The Uncomfortable Relationship Between Guns and Freedom
The cause of freedom has always been one worth defending, no matter whose freedoms are under attack, no matter who is the attacker. Today US citizens mark the birthday of Martin Luther King Jr. with a federal holiday. But this year in Virginia it was marked rather differently than usual when 22,000 citizens converged on the State Capitol to demonstrate against a move to curtail their freedom – new gun restrictions being imposed by the State’s Governor.
It can seem strange to us in the UK to watch this stand-off play out between the State Governor and citizens, with even police taking the side of ordinary people against the Governor. Here in the UK we began to lose our gun rights about 100 years ago and have seen them steadily eroded over the passing decades – the paranoia and cynical opportunism of the British establishment evident throughout.
The US is a different place though, founded on revolution against tyranny, the right to bear arms is a founding principle codified in the second amendment to the US Constitution. Gun owner rights advocates frequently cite their right to be armed as a key deterrent to state attacks on their rights. Something Virginia Gov. Ralph Northam is finding out today as armed citizens peacefully mingle together, with their guns and banners, including one picturing a rifle with the words “come and take it”. That’s the object lesson for these peaceful demonstrators, no one is coming to take their guns precisely because they are armed and united. It’s an effective check on government tyranny, which is how the Governor’s dismissal of Constitutional rights is viewed. “This is about losing one of the base freedoms that we have. Without it, all the others fall right behind it,” said one demonstrator. And he has a point, as history demonstrates that terrible atrocities have been inflicted by governments against their own unarmed people.
We can take the example of Nazi Germany, whose Minister for the Interior, Wilhelm Frick, promulgated laws forbidding Jews to own weapons in 1938, then barely 3 years later the regime hatched what became known as the ‘final solution’ to kill the jews, over 1 million children included. Or we can look to more recent times, in 2012 the Chávez regime in Venezuela banned private gun ownership, but in 2017-18, under Maduro, pro-democracy demonstrators were shot dead by government forces in brutal retaliation to their call to end the oppressive socialist regime.
Against that backdrop perhaps we can have some sympathy with Second Amendment supporters in Virginia pushing back against Governor Northam’s disregard of their constitutional rights. Pushing back before it was too late is something Venezuelans can only wish they had done. “Guns would have served as a vital pillar to remaining a free people, or at least able to put up a fight,” said Javier Vanegas, 28, a Venezuelan teacher of English now exiled in Ecuador. But too late, is always too late.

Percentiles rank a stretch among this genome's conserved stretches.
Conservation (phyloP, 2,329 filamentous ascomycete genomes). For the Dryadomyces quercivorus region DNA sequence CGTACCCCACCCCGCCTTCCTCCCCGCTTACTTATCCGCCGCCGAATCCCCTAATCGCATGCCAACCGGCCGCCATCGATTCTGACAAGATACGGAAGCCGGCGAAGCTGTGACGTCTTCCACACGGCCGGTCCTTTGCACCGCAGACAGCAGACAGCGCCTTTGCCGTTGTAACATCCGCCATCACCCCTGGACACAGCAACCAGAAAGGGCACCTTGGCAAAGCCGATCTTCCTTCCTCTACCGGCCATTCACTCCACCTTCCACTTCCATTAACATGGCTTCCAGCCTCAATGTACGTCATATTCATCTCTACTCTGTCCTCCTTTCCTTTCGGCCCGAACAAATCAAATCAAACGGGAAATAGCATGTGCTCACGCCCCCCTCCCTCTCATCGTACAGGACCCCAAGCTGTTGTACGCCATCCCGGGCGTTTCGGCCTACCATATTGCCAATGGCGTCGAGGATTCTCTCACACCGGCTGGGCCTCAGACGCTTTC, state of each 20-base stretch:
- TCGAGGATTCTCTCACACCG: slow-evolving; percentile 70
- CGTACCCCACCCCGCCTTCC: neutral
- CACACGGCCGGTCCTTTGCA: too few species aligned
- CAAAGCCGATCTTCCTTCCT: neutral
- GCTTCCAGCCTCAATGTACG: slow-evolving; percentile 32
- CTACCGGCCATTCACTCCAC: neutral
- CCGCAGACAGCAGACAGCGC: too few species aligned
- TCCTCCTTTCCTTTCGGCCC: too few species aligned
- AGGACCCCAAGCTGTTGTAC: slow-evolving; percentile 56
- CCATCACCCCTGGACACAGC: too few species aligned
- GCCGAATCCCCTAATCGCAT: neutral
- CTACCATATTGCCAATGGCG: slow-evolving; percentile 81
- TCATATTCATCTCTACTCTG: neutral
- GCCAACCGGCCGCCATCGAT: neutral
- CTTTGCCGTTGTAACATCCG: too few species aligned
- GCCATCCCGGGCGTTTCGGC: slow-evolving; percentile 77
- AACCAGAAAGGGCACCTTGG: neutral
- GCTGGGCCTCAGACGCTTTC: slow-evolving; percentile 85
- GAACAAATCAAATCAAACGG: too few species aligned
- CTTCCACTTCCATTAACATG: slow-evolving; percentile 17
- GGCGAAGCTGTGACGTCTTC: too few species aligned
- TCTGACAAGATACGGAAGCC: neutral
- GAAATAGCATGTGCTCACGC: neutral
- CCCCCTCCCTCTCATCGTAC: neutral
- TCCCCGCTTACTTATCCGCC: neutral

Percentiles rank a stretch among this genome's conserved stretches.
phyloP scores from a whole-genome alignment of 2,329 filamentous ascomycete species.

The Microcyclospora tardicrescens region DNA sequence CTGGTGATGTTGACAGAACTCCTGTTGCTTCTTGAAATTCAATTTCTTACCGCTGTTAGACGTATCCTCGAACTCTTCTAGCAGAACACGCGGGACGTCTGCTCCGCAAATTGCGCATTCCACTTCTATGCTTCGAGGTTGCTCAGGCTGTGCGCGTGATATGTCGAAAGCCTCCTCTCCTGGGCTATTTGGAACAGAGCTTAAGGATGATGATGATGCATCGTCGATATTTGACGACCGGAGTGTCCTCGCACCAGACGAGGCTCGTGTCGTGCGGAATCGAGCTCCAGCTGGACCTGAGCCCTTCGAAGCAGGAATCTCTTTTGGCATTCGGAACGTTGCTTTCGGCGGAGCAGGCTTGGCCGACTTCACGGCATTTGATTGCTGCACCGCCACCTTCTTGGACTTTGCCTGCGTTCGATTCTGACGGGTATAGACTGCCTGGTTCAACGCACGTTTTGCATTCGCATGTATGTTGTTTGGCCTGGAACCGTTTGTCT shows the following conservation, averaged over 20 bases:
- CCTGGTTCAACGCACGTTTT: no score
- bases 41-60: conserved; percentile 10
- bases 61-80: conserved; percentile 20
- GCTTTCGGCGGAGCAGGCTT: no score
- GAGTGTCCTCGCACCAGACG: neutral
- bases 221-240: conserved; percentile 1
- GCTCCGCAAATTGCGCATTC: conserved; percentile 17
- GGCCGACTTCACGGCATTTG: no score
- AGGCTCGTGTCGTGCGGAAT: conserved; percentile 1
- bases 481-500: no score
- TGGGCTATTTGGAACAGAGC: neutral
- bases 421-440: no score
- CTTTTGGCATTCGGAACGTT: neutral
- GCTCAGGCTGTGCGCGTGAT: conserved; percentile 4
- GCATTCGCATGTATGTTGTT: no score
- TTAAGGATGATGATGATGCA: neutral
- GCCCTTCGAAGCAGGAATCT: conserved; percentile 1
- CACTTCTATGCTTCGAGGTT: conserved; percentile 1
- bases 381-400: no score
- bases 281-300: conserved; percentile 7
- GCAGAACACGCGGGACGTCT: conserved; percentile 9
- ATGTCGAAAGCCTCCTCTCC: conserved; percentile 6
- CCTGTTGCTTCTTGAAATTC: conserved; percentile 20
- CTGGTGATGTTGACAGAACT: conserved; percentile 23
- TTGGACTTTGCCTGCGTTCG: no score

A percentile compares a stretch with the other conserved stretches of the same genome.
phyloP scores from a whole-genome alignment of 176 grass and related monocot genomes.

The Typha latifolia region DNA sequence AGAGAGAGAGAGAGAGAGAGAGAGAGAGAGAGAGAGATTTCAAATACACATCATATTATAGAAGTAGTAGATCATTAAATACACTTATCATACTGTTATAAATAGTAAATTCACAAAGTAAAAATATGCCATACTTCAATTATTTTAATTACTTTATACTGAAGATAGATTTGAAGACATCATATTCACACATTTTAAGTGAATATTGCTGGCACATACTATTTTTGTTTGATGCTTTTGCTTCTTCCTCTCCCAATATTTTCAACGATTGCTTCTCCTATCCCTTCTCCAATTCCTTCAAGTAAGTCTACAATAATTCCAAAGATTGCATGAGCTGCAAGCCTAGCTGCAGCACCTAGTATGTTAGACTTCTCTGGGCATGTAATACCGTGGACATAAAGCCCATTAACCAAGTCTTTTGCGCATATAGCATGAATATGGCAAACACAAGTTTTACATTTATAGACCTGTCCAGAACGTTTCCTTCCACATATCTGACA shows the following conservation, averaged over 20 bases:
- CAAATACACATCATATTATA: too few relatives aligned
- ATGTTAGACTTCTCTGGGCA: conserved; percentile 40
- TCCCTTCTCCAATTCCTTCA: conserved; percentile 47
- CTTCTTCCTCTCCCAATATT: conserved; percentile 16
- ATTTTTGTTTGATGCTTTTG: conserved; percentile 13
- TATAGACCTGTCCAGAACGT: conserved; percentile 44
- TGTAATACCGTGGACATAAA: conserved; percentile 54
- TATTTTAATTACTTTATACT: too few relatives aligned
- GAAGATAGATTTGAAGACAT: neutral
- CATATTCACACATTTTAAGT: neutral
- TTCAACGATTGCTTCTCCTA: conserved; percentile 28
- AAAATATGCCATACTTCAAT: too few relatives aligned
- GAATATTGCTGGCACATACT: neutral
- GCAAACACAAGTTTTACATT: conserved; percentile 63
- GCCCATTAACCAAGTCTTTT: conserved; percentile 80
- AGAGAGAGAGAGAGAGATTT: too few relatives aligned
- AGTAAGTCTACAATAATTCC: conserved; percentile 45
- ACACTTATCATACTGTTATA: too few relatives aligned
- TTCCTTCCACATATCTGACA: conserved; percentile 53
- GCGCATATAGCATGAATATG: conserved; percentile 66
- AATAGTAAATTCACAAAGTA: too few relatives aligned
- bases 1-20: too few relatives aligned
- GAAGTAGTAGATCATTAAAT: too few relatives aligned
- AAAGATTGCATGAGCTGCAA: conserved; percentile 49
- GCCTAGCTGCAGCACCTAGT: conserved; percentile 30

What can Virginians learn? Power changes hands, they can’t guarantee the safety promised by the regime removing their guns will be honoured by future wielders of power. A sobering thought – one that might keep us Brits awake at night, and counting our lucky stars Marxism didn’t gain power at the last election.
And if the history of the world’s oppressive regimes is not enough reason to encourage the anti-gun lobby to think twice, there is at least one other important lesson from the Virginia demonstration for those who think triggers pull fingers – nobody got shot. The only arrest at the demonstration was of a woman who refused to remove a bandanna covering her face – though perhaps even that is a step too far in what is called a ‘free country’.
A free country is what we believe we have because 60 or so years ago millions of our relatives did take up arms against a tyrannical foe across the water, on the water and in the air. We know that guns were essential in pushing back tyranny then, and we don’t worry too much about that because we imagine such tyrants exist elsewhere. But elsewhere wasn’t what it was for Jews in Germany, and elsewhere wasn’t what it was for demonstrators in Venezuela, or Tiananmen Square, or any other government atrocity against their own people. Elsewhere isn’t what it was for peaceful voters in Catalonia or those resisting tyranny in Hong Kong. Has it been luck that Britain has been different of late? Are our leaders somehow made of finer clay? Have we moved on and left far behind in Peterloo, or Amritsar, a less civilised age of British rule? Or is it something a future generation must experience too?
As if to distract from the issue, here in the UK the social stigma the state has effectively constructed against guns is compounded by a whipped up paranoia against other inanimate objects – knives. So much so that the checkout assistant had to confirm my middle aged wife was over 18 when purchasing a butter knife. Even the common sense of that decision has been relegated to ‘computer says no’ procedure. But no need to worry, knife crime and shootings are rife, pepper spray legal in EU countries for self-defence is harder to obtain in the UK than a shotgun, and while you might become a victim at least you won’t be a perpetrator. Cold comfort indeed. But it’s a free country we’re told, so let’s hope it stays that way, because if it ever isn’t there won’t be anything you can do about it except run.
So, to the Virginians I say, stick with it, the alternative perhaps carries too high a price.